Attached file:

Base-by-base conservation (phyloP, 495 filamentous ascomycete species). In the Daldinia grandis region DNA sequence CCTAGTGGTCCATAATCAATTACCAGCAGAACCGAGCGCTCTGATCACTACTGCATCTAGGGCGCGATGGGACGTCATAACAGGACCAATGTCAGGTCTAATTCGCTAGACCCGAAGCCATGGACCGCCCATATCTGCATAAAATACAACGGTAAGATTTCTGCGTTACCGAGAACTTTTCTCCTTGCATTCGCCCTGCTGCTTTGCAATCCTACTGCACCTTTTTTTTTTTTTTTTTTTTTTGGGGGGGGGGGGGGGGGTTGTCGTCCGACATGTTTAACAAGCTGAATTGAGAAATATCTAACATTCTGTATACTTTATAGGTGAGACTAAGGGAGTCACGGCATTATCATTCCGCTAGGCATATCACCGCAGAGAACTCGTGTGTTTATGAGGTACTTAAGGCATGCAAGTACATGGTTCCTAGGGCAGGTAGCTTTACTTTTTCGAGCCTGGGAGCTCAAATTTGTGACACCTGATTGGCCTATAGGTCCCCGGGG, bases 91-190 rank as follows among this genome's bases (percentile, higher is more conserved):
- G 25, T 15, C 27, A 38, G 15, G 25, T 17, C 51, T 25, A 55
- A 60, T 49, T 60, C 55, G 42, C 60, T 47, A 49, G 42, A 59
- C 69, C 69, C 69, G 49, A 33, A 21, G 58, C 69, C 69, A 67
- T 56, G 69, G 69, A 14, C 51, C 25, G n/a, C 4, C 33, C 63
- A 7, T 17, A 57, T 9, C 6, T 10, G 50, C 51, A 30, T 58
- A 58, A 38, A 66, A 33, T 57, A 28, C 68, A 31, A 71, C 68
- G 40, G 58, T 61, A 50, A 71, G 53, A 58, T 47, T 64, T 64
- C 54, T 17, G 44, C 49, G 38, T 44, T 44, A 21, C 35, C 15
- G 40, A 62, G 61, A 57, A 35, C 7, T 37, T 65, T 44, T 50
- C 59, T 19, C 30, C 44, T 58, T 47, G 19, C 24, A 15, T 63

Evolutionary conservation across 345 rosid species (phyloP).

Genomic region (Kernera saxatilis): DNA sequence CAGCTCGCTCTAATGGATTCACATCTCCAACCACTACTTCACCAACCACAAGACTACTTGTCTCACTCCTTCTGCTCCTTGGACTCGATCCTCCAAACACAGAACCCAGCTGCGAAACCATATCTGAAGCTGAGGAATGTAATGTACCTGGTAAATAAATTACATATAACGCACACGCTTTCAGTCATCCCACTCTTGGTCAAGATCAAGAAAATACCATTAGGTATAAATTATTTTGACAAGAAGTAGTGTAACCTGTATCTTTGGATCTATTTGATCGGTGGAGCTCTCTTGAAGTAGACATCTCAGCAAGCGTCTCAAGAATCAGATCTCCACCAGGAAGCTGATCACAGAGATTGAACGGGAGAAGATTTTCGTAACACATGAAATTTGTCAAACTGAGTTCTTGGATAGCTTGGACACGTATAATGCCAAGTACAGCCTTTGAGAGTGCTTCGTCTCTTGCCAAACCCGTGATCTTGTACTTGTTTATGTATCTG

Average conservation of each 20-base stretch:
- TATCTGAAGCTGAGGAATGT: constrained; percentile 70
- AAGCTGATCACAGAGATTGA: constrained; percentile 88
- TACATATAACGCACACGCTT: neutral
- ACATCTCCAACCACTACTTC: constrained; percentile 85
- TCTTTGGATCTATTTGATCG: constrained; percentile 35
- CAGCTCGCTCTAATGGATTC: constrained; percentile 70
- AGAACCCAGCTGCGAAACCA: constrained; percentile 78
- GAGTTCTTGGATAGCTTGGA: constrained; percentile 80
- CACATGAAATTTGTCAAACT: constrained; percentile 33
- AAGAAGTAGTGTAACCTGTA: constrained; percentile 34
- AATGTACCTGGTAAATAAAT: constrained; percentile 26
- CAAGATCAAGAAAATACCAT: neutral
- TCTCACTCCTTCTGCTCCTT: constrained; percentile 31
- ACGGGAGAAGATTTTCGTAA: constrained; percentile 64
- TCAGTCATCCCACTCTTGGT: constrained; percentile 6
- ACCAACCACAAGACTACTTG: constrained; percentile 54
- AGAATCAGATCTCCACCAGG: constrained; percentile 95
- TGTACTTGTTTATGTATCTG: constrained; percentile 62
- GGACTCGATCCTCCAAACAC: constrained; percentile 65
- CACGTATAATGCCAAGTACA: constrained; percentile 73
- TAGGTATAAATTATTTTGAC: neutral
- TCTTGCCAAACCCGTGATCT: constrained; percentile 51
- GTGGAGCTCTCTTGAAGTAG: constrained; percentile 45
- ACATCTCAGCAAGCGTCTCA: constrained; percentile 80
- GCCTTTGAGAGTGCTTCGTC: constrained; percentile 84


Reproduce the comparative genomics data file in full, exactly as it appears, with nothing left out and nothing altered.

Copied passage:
Base-by-base conservation (phyloP, 495 filamentous ascomycete species). In the Daldinia grandis region DNA sequence CCTAGTGGTCCATAATCAATTACCAGCAGAACCGAGCGCTCTGATCACTACTGCATCTAGGGCGCGATGGGACGTCATAACAGGACCAATGTCAGGTCTAATTCGCTAGACCCGAAGCCATGGACCGCCCATATCTGCATAAAATACAACGGTAAGATTTCTGCGTTACCGAGAACTTTTCTCCTTGCATTCGCCCTGCTGCTTTGCAATCCTACTGCACCTTTTTTTTTTTTTTTTTTTTTTGGGGGGGGGGGGGGGGGTTGTCGTCCGACATGTTTAACAAGCTGAATTGAGAAATATCTAACATTCTGTATACTTTATAGGTGAGACTAAGGGAGTCACGGCATTATCATTCCGCTAGGCATATCACCGCAGAGAACTCGTGTGTTTATGAGGTACTTAAGGCATGCAAGTACATGGTTCCTAGGGCAGGTAGCTTTACTTTTTCGAGCCTGGGAGCTCAAATTTGTGACACCTGATTGGCCTATAGGTCCCCGGGG, bases 91-190 rank as follows among this genome's bases (percentile, higher is more conserved):
- G 25, T 15, C 27, A 38, G 15, G 25, T 17, C 51, T 25, A 55
- A 60, T 49, T 60, C 55, G 42, C 60, T 47, A 49, G 42, A 59
- C 69, C 69, C 69, G 49, A 33, A 21, G 58, C 69, C 69, A 67
- T 56, G 69, G 69, A 14, C 51, C 25, G n/a, C 4, C 33, C 63
- A 7, T 17, A 57, T 9, C 6, T 10, G 50, C 51, A 30, T 58
- A 58, A 38, A 66, A 33, T 57, A 28, C 68, A 31, A 71, C 68
- G 40, G 58, T 61, A 50, A 71, G 53, A 58, T 47, T 64, T 64
- C 54, T 17, G 44, C 49, G 38, T 44, T 44, A 21, C 35, C 15
- G 40, A 62, G 61, A 57, A 35, C 7, T 37, T 65, T 44, T 50
- C 59, T 19, C 30, C 44, T 58, T 47, G 19, C 24, A 15, T 63

Evolutionary conservation across 345 rosid species (phyloP).

Genomic region (Kernera saxatilis): DNA sequence CAGCTCGCTCTAATGGATTCACATCTCCAACCACTACTTCACCAACCACAAGACTACTTGTCTCACTCCTTCTGCTCCTTGGACTCGATCCTCCAAACACAGAACCCAGCTGCGAAACCATATCTGAAGCTGAGGAATGTAATGTACCTGGTAAATAAATTACATATAACGCACACGCTTTCAGTCATCCCACTCTTGGTCAAGATCAAGAAAATACCATTAGGTATAAATTATTTTGACAAGAAGTAGTGTAACCTGTATCTTTGGATCTATTTGATCGGTGGAGCTCTCTTGAAGTAGACATCTCAGCAAGCGTCTCAAGAATCAGATCTCCACCAGGAAGCTGATCACAGAGATTGAACGGGAGAAGATTTTCGTAACACATGAAATTTGTCAAACTGAGTTCTTGGATAGCTTGGACACGTATAATGCCAAGTACAGCCTTTGAGAGTGCTTCGTCTCTTGCCAAACCCGTGATCTTGTACTTGTTTATGTATCTG

Average conservation of each 20-base stretch:
- TATCTGAAGCTGAGGAATGT: constrained; percentile 70
- AAGCTGATCACAGAGATTGA: constrained; percentile 88
- TACATATAACGCACACGCTT: neutral
- ACATCTCCAACCACTACTTC: constrained; percentile 85
- TCTTTGGATCTATTTGATCG: constrained; percentile 35
- CAGCTCGCTCTAATGGATTC: constrained; percentile 70
- AGAACCCAGCTGCGAAACCA: constrained; percentile 78
- GAGTTCTTGGATAGCTTGGA: constrained; percentile 80
- CACATGAAATTTGTCAAACT: constrained; percentile 33
- AAGAAGTAGTGTAACCTGTA: constrained; percentile 34
- AATGTACCTGGTAAATAAAT: constrained; percentile 26
- CAAGATCAAGAAAATACCAT: neutral
- TCTCACTCCTTCTGCTCCTT: constrained; percentile 31
- ACGGGAGAAGATTTTCGTAA: constrained; percentile 64
- TCAGTCATCCCACTCTTGGT: constrained; percentile 6
- ACCAACCACAAGACTACTTG: constrained; percentile 54
- AGAATCAGATCTCCACCAGG: constrained; percentile 95
- TGTACTTGTTTATGTATCTG: constrained; percentile 62
- GGACTCGATCCTCCAAACAC: constrained; percentile 65
- CACGTATAATGCCAAGTACA: constrained; percentile 73
- TAGGTATAAATTATTTTGAC: neutral
- TCTTGCCAAACCCGTGATCT: constrained; percentile 51
- GTGGAGCTCTCTTGAAGTAG: constrained; percentile 45
- ACATCTCAGCAAGCGTCTCA: constrained; percentile 80
- GCCTTTGAGAGTGCTTCGTC: constrained; percentile 84